“I was never the star in high school,” she said. “I came here and I was a typical freshman and really thought I was going to be on the bench right away.”

Bovee's expectations changed dramatically as tryouts ended and the first week of practice was over.

“It became quite clear in practice, probably within a week that she was going to have an impact,” said Thompson about Bovee. “What you see in the game is exactly how she is every single day in practice, even as a freshman she didn't hold back and in every drill you noticed her and every drill you heard her and as a freshman that doesn't happen a lot. She just stood out as a leader.”

Bovee had her best game this year against Eastern Nazarene, putting in a career-high 27 points, in an 82-59 win for the Hawks. Bovee started the Hawks' 20-0 run that helped boost the team past Eastern Nazarene, setting a season-high in team points.

“We got in a rhythm early and so did I and it's easy to get going when you make early shots,” said Bovee of her effort against Eastern Nazarene. “Our defensive pressure and quick transition from D to O really helped out too.”

After the game, Bovee was only 74 points shy of reaching 1,000 points in her young career.

Going into the game against Nichols, Bovee knew there was a huge possibility that she was going to get her 1,000th point, needing only 11 points and everyone on campus making sure she knew about it.

“My friends kept asking me about it and when it was going to happen,” said Bovee. “I just wanted it to be done and stay focused on the game but it felt nice to have my family there and to share it with them.”

Bovee hit her 1,000th point at the 11:57 mark of the first half, when she hit her fourth three-pointer of the game and finishing with a game 23 points and 12 rebounds.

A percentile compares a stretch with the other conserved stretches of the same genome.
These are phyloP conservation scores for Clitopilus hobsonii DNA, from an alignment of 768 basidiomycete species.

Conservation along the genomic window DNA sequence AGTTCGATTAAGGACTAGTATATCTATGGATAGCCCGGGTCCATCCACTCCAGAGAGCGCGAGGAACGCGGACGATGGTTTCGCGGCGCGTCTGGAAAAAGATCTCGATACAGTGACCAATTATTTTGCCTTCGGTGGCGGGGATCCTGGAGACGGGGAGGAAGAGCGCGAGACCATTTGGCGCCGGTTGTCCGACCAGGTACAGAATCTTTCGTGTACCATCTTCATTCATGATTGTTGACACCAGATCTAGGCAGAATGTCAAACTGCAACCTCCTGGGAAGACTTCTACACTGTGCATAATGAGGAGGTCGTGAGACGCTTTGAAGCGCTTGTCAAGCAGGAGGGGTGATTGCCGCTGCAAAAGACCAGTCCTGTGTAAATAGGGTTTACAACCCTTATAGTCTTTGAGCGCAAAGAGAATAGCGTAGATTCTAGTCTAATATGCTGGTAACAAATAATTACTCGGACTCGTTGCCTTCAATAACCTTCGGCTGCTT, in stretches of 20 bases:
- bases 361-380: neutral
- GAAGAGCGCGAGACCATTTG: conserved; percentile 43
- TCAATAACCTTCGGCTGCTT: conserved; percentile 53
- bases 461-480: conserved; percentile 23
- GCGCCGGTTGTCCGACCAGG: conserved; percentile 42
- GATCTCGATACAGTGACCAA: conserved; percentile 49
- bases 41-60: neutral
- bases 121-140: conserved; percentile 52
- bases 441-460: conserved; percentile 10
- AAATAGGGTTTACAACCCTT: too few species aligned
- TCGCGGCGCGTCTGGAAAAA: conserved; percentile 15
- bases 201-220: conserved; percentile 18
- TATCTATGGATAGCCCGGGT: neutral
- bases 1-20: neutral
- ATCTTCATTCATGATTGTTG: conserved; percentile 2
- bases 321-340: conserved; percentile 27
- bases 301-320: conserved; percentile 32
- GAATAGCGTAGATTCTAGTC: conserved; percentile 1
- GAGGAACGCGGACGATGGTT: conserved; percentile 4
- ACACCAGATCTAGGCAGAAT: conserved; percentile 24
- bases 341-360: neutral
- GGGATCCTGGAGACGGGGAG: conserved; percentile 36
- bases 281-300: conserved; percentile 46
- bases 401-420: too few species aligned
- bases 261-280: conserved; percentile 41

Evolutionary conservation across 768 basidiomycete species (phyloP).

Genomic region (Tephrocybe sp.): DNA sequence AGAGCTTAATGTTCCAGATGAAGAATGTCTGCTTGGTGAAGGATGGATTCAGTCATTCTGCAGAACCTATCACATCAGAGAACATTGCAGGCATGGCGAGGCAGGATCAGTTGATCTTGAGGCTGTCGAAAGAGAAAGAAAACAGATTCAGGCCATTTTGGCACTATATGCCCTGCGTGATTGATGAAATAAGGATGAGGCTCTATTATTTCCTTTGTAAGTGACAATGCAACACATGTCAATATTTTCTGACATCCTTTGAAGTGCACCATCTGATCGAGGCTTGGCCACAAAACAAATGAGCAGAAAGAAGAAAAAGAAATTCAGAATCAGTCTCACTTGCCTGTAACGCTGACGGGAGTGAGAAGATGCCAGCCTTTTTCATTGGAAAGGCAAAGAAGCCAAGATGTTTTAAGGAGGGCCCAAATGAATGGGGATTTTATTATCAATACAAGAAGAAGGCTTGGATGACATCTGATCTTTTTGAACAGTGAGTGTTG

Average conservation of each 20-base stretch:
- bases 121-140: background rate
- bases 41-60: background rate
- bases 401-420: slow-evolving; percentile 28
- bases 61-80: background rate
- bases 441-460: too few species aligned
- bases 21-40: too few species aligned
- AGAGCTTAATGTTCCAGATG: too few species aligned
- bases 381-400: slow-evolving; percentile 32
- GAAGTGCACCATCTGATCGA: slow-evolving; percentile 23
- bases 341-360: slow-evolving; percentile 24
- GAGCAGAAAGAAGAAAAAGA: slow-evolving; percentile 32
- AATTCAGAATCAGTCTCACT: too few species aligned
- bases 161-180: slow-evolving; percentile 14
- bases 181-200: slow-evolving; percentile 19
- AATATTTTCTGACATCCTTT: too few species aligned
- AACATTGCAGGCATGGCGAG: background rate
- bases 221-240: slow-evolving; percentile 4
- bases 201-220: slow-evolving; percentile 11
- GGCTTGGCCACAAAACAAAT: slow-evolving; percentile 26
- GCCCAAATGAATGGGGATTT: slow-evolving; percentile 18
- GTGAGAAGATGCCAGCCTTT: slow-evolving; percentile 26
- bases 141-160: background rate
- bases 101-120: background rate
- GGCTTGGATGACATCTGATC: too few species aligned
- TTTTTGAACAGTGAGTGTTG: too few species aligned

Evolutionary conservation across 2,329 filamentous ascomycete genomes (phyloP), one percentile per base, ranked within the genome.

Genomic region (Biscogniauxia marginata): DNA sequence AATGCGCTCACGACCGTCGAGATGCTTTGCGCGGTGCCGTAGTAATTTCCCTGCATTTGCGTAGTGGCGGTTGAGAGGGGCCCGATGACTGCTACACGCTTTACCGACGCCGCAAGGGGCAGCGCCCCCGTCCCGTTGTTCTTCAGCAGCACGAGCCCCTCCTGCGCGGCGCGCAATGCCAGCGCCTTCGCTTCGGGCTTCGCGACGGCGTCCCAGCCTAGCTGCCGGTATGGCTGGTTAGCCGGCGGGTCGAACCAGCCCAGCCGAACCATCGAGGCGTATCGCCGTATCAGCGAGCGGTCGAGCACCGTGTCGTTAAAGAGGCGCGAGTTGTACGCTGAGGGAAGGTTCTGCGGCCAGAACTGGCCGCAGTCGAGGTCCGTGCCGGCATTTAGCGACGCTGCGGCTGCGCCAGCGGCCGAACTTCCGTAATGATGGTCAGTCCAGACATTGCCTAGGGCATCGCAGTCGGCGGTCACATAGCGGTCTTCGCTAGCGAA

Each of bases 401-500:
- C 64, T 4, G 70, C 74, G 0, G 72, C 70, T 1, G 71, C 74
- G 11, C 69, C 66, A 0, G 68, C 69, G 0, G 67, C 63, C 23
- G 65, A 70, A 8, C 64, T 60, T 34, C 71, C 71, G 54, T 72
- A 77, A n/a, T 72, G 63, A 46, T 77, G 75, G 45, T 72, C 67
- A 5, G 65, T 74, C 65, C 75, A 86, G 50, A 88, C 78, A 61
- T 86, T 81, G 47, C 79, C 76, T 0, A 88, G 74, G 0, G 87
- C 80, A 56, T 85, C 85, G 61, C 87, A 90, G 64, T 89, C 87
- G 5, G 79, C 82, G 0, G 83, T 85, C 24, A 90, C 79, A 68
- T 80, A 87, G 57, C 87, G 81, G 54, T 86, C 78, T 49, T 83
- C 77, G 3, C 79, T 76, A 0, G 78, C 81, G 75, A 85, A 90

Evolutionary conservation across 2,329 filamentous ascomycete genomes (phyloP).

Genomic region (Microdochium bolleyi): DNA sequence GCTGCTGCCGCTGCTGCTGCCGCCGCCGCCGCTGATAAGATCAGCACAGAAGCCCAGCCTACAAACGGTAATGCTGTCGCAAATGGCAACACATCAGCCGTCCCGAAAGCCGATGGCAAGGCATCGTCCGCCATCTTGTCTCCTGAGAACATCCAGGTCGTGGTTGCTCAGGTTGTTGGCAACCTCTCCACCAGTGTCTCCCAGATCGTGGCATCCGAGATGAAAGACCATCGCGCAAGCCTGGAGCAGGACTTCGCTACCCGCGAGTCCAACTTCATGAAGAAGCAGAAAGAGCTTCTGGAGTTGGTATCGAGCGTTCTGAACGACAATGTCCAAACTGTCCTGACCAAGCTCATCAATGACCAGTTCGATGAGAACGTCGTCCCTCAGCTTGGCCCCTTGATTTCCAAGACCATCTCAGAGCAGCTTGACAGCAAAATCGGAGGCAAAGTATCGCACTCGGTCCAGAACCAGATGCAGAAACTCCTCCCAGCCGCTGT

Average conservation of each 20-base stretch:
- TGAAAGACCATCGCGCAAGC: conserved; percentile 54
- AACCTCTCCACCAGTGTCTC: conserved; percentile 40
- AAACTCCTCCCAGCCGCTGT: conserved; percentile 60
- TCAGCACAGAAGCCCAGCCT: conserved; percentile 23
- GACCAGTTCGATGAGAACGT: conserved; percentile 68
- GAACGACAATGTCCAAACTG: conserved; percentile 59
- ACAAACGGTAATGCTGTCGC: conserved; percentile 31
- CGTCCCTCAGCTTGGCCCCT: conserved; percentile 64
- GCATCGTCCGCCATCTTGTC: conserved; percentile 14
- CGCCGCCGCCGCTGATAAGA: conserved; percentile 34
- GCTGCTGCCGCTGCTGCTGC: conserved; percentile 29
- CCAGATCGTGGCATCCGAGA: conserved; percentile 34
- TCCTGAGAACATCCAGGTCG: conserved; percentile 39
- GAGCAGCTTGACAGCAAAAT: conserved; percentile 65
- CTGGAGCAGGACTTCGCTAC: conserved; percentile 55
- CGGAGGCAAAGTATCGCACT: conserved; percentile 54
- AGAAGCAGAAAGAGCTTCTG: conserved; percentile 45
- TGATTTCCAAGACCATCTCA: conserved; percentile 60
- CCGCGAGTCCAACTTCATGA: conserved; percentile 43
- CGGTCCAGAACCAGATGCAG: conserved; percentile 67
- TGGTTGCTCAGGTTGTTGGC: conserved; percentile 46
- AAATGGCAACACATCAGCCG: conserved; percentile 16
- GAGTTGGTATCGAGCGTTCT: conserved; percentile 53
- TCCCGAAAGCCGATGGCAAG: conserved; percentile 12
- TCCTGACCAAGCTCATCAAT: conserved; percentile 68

Bovee credits her accomplishment to her teammates and the hard work they put into practice every day, pushing her on defense and making her shy away from her tendencies.

“The team had a huge role in this, 100 percent,” Bovee said.

Since joining the team as freshmen, both Lanieri and Bovee have helped turn the program around. Lanieri and Bovee have pushed each other since becoming teammates, not only to reach 1,000 points, but also to become great leaders and push the team on the court.

Lanieri is en route to ending her basketball career at RWU on a high note. She was selected to the All-CCC Second Team and has led her team to their first-ever bid in the Eastern College Athletic Conference Division III New England Tournament as the four seed.

Bovee was placed on the All-CCC First Team and is having her best year yet at RWU with a career-best 16.5 points per game, leading the team and conference. She's also leading the conference in three-point percentage at .422.

The two players will be separated at the end of the season, but will leave with more than just a shared record. They are leaving each other with a new team record for wins in a season (19); the team's first-ever bid to the ECAC Tournament; and a bond that will last forever.

“Alex is just such a great leader and she's supportive and she pushes everybody at practice,” Bovee said about Lanieri. “She pushes me on defense and I'm going to miss her being out there and her leadership.”

“I couldn't be happier for her. She is one of the hardest workers and committed team members I have ever player with,” Lanieri said about Bovee. “Our team has become one and I love everyone's passion for the game and I will miss our laughs, hard work and celebrations.”

This story originally ran on the RWU Athletics site. For more on the Hawks, visit